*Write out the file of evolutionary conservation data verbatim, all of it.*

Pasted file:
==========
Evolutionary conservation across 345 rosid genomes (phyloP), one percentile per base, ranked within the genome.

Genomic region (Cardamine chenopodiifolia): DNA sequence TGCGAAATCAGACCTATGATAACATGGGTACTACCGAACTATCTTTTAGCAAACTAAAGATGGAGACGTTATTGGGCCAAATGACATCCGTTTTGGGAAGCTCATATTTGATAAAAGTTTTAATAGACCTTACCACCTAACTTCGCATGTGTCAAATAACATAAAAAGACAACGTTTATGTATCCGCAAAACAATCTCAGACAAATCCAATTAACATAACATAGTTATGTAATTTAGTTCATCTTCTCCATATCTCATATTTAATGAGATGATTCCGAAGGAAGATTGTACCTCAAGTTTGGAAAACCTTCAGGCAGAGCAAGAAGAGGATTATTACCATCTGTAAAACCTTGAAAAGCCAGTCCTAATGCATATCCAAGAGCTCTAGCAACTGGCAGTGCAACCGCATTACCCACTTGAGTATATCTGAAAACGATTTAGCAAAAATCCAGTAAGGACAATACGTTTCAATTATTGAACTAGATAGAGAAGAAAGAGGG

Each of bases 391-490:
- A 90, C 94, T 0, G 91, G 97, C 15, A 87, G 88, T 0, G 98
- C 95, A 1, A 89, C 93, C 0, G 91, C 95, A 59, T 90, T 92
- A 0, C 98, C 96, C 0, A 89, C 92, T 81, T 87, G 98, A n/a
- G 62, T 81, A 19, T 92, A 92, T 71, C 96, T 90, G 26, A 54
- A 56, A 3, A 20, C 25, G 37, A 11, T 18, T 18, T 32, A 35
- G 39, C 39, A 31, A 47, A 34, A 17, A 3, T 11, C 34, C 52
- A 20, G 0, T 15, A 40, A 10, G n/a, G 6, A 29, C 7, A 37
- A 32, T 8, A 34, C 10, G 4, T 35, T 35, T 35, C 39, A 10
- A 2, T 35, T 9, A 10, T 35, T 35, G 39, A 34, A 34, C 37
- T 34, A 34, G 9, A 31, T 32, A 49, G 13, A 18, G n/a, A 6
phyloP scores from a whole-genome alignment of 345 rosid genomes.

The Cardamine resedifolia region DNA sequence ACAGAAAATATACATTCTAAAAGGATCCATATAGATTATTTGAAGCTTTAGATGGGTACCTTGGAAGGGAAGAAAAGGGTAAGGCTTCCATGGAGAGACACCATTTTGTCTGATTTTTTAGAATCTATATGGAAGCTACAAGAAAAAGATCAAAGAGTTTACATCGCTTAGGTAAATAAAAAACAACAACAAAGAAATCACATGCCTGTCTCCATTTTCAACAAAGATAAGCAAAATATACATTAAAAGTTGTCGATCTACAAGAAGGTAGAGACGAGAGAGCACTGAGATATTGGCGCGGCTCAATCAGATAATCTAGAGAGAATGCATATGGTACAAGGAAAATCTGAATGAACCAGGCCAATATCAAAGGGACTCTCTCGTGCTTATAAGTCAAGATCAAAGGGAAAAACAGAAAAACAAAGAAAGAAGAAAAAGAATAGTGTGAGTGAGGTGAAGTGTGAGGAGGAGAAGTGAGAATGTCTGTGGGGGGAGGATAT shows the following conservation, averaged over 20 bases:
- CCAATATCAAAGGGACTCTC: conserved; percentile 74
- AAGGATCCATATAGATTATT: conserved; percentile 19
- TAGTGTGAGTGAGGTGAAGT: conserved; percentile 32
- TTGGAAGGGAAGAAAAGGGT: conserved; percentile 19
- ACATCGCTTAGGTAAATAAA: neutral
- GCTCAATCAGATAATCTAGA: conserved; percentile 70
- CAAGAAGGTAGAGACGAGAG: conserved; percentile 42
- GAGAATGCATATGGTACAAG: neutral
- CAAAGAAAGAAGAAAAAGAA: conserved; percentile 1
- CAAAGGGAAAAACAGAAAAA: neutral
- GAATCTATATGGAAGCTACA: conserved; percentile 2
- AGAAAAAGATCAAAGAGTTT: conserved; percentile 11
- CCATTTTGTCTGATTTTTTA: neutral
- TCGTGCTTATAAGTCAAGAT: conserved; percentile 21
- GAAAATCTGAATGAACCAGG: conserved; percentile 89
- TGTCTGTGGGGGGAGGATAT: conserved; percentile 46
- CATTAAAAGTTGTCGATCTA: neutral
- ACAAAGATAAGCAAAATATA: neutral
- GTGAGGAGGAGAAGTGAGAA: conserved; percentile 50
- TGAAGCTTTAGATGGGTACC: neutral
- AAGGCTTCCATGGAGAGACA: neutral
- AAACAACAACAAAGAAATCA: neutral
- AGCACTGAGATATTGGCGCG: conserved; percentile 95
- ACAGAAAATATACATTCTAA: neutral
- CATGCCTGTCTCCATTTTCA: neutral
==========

Evolutionary conservation across 345 rosid genomes (phyloP), one percentile per base, ranked within the genome.

Genomic region (Cardamine chenopodiifolia): DNA sequence TGCGAAATCAGACCTATGATAACATGGGTACTACCGAACTATCTTTTAGCAAACTAAAGATGGAGACGTTATTGGGCCAAATGACATCCGTTTTGGGAAGCTCATATTTGATAAAAGTTTTAATAGACCTTACCACCTAACTTCGCATGTGTCAAATAACATAAAAAGACAACGTTTATGTATCCGCAAAACAATCTCAGACAAATCCAATTAACATAACATAGTTATGTAATTTAGTTCATCTTCTCCATATCTCATATTTAATGAGATGATTCCGAAGGAAGATTGTACCTCAAGTTTGGAAAACCTTCAGGCAGAGCAAGAAGAGGATTATTACCATCTGTAAAACCTTGAAAAGCCAGTCCTAATGCATATCCAAGAGCTCTAGCAACTGGCAGTGCAACCGCATTACCCACTTGAGTATATCTGAAAACGATTTAGCAAAAATCCAGTAAGGACAATACGTTTCAATTATTGAACTAGATAGAGAAGAAAGAGGG

Each of bases 391-490:
- A 90, C 94, T 0, G 91, G 97, C 15, A 87, G 88, T 0, G 98
- C 95, A 1, A 89, C 93, C 0, G 91, C 95, A 59, T 90, T 92
- A 0, C 98, C 96, C 0, A 89, C 92, T 81, T 87, G 98, A n/a
- G 62, T 81, A 19, T 92, A 92, T 71, C 96, T 90, G 26, A 54
- A 56, A 3, A 20, C 25, G 37, A 11, T 18, T 18, T 32, A 35
- G 39, C 39, A 31, A 47, A 34, A 17, A 3, T 11, C 34, C 52
- A 20, G 0, T 15, A 40, A 10, G n/a, G 6, A 29, C 7, A 37
- A 32, T 8, A 34, C 10, G 4, T 35, T 35, T 35, C 39, A 10
- A 2, T 35, T 9, A 10, T 35, T 35, G 39, A 34, A 34, C 37
- T 34, A 34, G 9, A 31, T 32, A 49, G 13, A 18, G n/a, A 6
phyloP scores from a whole-genome alignment of 345 rosid genomes.

The Cardamine resedifolia region DNA sequence ACAGAAAATATACATTCTAAAAGGATCCATATAGATTATTTGAAGCTTTAGATGGGTACCTTGGAAGGGAAGAAAAGGGTAAGGCTTCCATGGAGAGACACCATTTTGTCTGATTTTTTAGAATCTATATGGAAGCTACAAGAAAAAGATCAAAGAGTTTACATCGCTTAGGTAAATAAAAAACAACAACAAAGAAATCACATGCCTGTCTCCATTTTCAACAAAGATAAGCAAAATATACATTAAAAGTTGTCGATCTACAAGAAGGTAGAGACGAGAGAGCACTGAGATATTGGCGCGGCTCAATCAGATAATCTAGAGAGAATGCATATGGTACAAGGAAAATCTGAATGAACCAGGCCAATATCAAAGGGACTCTCTCGTGCTTATAAGTCAAGATCAAAGGGAAAAACAGAAAAACAAAGAAAGAAGAAAAAGAATAGTGTGAGTGAGGTGAAGTGTGAGGAGGAGAAGTGAGAATGTCTGTGGGGGGAGGATAT shows the following conservation, averaged over 20 bases:
- CCAATATCAAAGGGACTCTC: conserved; percentile 74
- AAGGATCCATATAGATTATT: conserved; percentile 19
- TAGTGTGAGTGAGGTGAAGT: conserved; percentile 32
- TTGGAAGGGAAGAAAAGGGT: conserved; percentile 19
- ACATCGCTTAGGTAAATAAA: neutral
- GCTCAATCAGATAATCTAGA: conserved; percentile 70
- CAAGAAGGTAGAGACGAGAG: conserved; percentile 42
- GAGAATGCATATGGTACAAG: neutral
- CAAAGAAAGAAGAAAAAGAA: conserved; percentile 1
- CAAAGGGAAAAACAGAAAAA: neutral
- GAATCTATATGGAAGCTACA: conserved; percentile 2
- AGAAAAAGATCAAAGAGTTT: conserved; percentile 11
- CCATTTTGTCTGATTTTTTA: neutral
- TCGTGCTTATAAGTCAAGAT: conserved; percentile 21
- GAAAATCTGAATGAACCAGG: conserved; percentile 89
- TGTCTGTGGGGGGAGGATAT: conserved; percentile 46
- CATTAAAAGTTGTCGATCTA: neutral
- ACAAAGATAAGCAAAATATA: neutral
- GTGAGGAGGAGAAGTGAGAA: conserved; percentile 50
- TGAAGCTTTAGATGGGTACC: neutral
- AAGGCTTCCATGGAGAGACA: neutral
- AAACAACAACAAAGAAATCA: neutral
- AGCACTGAGATATTGGCGCG: conserved; percentile 95
- ACAGAAAATATACATTCTAA: neutral
- CATGCCTGTCTCCATTTTCA: neutral